Disclaimer: I am not certified to give medical advice in any way, shape or form and that is the furthest thing from my intent with this post. I am just speaking to my personal experience living with endometriosis, some of what I’ve learned and read over the last few years, and what has worked for me with regards to managing it. If you think you are suffering from endometriosis, please speak to a health professional. I am not qualified to give anyone advice on treating this disease in any way. I’m still struggling to cope with endometriosis too.
Hi guys! I wanted to finally write a post that has been highly requested by you over the last few months. As some of you may know, I have struggled with endometriosis over the last six years and in the last year have changed my diet to alleviate some of the pain and other symptoms of endo.
Some of you may be wondering what endometriosis is. In short, endometriosis is a disease where the endometrial tissue that lines your uterus starts growing outside the uterus, where it is not supposed to grow. It creates a lot of scar tissue and can grow all over your organs, sometimes fusing them together. Google a picture of it, it looks like something out of the movie Alien. Endometriosis can be an incredibly painful disease. Some of the other symptoms are excruciating pain and cramps, abnormally heavy menstruation, cystic acne, infertility, nausea, frequent urination, lower back pain, bladder pain, rectal pain, pain during sex, abdominal cramping and swelling, depression, and fatigue. It is important that I note that some women with endometriosis may not experience any symptoms at all. I have a friend who found out at the age of 43 that she had endometriosis because the endometrial growth had started cutting off some of her organ functions. She had experienced no symptoms her entire life.
Endometriosis is a disease that affects one in ten women. No one knows the cause of endometriosis. There is no cure for endometriosis. You can only manage the symptoms. It is diagnosed through a laraposcopy, and laraposcopies can also be performed to remove some of the endometrial growth. Many women have found relief from larapscopies, but the endometrial tissue typically grows back and more surgeries are required. Other options to treat endometriosis are Lupron (a chemo like treatment that puts you into menopause) This is also a treatment with mixed results that is very expensive and you guessed it, has very severe side effects. During one of my consultations with a doctor who I wanted to perform a laraposcopy, I was told that she would rather perform a hysterectomy on me or get me on Lupron than perform surgery on me. It is very difficult finding someone who will hear you out and has experience dealing with endometriosis. I think most women who have sought treatment for their endometriosis have had very difficult experiences with doctors.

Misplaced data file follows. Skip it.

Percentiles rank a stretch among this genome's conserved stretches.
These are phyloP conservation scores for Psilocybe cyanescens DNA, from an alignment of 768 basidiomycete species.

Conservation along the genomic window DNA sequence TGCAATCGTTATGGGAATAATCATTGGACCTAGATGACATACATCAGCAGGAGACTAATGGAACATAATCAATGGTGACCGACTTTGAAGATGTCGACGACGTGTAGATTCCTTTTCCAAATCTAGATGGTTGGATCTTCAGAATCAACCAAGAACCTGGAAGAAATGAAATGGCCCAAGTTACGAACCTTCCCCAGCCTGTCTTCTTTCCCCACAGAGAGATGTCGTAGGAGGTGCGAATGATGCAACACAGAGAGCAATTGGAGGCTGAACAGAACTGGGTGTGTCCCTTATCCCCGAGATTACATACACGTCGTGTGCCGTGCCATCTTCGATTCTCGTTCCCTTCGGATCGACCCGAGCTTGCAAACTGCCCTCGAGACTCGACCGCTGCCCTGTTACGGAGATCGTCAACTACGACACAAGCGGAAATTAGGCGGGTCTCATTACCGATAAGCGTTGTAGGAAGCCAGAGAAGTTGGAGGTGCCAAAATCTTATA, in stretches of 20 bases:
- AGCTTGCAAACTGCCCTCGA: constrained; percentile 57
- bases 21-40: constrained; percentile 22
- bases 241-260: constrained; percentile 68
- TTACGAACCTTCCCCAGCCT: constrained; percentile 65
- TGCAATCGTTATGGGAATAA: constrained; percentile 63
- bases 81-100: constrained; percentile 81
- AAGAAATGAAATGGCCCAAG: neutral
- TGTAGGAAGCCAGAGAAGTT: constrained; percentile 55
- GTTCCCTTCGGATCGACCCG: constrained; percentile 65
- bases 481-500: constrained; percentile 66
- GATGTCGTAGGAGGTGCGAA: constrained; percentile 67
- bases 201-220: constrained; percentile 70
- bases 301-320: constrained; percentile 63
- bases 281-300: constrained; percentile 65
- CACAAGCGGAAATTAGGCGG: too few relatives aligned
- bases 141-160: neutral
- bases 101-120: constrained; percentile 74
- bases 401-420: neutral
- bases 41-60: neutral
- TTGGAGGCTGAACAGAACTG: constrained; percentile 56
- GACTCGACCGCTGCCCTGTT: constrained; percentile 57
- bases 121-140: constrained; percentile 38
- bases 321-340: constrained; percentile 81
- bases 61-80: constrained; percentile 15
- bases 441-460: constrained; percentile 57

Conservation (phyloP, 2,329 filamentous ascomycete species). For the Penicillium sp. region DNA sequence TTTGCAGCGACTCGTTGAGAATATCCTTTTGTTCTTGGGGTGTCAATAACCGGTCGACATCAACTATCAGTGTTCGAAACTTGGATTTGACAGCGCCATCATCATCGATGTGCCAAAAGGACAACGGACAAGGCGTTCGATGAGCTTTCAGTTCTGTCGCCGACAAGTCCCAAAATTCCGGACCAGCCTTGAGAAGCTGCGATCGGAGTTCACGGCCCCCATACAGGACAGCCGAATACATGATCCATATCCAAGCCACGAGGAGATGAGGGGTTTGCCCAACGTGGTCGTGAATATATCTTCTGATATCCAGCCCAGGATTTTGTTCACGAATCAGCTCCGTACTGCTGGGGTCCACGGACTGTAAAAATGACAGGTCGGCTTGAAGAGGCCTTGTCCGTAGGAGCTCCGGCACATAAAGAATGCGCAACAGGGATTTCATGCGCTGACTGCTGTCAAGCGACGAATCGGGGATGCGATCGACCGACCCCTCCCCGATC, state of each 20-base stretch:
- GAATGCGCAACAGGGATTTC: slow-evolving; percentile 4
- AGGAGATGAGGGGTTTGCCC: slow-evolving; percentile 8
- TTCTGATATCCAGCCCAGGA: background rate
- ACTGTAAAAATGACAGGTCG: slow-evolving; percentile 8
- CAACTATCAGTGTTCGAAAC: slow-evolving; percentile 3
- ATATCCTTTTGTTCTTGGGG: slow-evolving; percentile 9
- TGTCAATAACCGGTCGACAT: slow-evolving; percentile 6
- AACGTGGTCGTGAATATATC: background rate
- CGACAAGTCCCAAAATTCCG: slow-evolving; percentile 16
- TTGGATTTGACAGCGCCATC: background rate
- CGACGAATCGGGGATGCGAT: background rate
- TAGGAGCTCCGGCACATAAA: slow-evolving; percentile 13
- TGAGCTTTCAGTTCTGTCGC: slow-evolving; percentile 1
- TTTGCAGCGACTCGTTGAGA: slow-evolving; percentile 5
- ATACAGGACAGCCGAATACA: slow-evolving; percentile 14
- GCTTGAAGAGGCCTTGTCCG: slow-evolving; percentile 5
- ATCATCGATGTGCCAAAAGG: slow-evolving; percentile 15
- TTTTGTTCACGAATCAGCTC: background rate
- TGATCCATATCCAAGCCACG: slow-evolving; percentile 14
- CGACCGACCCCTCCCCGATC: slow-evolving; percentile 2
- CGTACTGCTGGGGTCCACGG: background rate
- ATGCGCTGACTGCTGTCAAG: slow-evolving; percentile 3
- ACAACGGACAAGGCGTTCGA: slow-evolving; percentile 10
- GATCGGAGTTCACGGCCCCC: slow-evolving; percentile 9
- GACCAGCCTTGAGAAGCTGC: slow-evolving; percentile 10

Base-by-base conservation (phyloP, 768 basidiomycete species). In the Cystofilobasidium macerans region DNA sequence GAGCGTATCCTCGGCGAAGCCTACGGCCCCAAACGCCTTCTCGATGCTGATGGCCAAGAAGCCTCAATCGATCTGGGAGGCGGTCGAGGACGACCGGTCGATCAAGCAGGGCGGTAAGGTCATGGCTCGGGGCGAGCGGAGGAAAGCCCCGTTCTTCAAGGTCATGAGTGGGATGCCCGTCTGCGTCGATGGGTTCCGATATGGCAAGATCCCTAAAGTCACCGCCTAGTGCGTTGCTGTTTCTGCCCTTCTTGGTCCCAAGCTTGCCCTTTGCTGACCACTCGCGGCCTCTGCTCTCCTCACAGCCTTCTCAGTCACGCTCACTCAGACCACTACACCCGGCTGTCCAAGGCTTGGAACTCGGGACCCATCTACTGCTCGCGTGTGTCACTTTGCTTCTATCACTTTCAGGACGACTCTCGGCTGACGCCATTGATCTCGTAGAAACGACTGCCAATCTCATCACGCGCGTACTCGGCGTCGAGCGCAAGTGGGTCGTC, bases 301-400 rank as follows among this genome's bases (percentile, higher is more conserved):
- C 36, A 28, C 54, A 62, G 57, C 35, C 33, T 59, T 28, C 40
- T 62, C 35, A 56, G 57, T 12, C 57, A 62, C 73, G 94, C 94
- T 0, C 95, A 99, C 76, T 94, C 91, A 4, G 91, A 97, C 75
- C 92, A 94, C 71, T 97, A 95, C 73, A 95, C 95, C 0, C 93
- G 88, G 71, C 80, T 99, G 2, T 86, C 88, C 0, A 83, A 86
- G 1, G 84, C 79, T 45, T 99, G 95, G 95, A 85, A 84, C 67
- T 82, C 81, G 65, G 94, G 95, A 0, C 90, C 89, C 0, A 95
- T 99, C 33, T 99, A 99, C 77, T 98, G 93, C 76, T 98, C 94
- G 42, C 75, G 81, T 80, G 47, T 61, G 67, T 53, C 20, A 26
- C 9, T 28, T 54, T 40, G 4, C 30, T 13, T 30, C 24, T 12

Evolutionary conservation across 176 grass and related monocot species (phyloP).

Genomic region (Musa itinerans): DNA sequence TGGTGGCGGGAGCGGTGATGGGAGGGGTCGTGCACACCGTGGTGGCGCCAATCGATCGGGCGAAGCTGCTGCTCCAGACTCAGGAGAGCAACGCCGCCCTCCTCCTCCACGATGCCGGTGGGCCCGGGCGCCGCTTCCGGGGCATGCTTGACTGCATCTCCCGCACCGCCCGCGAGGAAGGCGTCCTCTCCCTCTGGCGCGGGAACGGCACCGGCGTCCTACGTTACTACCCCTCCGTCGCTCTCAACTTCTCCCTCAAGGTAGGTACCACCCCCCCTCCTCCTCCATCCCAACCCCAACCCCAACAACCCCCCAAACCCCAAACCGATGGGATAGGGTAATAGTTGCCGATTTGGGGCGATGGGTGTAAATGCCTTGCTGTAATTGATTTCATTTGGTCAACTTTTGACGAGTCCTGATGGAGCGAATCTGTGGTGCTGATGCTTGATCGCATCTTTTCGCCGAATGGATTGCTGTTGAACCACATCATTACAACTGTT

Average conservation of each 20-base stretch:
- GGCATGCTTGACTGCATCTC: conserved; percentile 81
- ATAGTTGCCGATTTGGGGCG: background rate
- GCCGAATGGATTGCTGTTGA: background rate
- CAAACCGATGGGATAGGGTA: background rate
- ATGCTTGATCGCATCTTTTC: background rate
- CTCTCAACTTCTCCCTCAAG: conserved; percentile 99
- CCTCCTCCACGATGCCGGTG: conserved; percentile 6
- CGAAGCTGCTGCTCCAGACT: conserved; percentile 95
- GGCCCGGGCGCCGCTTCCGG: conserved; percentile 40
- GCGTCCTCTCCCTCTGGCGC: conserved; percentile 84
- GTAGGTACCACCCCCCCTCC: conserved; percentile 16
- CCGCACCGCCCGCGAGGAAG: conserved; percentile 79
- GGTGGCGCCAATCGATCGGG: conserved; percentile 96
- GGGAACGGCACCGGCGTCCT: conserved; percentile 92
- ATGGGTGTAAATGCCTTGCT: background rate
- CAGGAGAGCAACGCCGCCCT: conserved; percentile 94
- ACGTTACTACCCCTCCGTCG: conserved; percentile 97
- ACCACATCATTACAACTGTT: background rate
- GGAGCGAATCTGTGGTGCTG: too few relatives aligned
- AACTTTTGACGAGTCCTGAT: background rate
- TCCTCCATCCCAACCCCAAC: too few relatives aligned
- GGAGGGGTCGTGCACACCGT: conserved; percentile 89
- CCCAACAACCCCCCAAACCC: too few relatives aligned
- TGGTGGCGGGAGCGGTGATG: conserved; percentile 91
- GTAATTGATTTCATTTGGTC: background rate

Many women with endometriosis have found relief from birth control and IUDs, and some women choose to get hysterectomies. Hysterectomies have mixed results as endometriosis is by definition a disease that occurs outside of the uterus. Many doctors have told me that some women find relief from endometriosis by getting pregnant. I don’t know if this true at all, it seems I know a lot of women who still suffer from endometriosis after having kids. It’s very frustrating and hurtful to be told to “get pregnant” (as two doctors flippantly suggested to me in the last year) when I don’t know if I am ready for kids but I do know I have a disease that may make having them very difficult.
It’s been said before but if endometriosis were a male disease there would probably be some kind of cure for it by now. I think getting past the stigma of reproductive illness might help us get better options for treatment and pain management. Sadly, with one in ten women are dealing with endometriosis, the road to “recovery” remains a mysterious one. It breaks my heart that so many women are going through the same struggle trying to receive treatment.
Options for treatment of endometriosis are complicated, finding someone to treat you can be difficult, and the options are overwhelming. We need to make endometriosis part of sex education for young women so they know living in pain is not normal and aren’t afraid to speak up when they are suffering. We need to more doctors who are experienced in performing laraposcopies and other endometriosis treatments. Endometriosis can cut young women off from access to education and from earning a living as they get older. It was incredibly difficult for me to work during the worst years of dealing with this disease, but I have the tremendous privilege of being self employed and I could work around my flare ups. There are so many women struggling to make it to work, to make it through the work day, or stay employed at all because of their endometriosis. This is why endometriosis is a social issue, it is a feminist issue, and it is high time we begin to treat endometriosis as such.
My struggles with endometriosis began about five and a half years ago. I had always had really painful periods growing up where I bled heavily and missed a lot of school but I thought that was normal. Around the age of 21, I suddenly I started getting severe stabbing pains in my lower pelvis. It felt like someone was snipping at my uterus with sharp scissors. I remember laying in bed wondering if I needed to go to the emergency room. I scheduled an appointment with my gynecologist immediately. I told them something had to be very wrong with me, that I was in an huge amount of pain. They told me I was fine and to go home and take some Advil.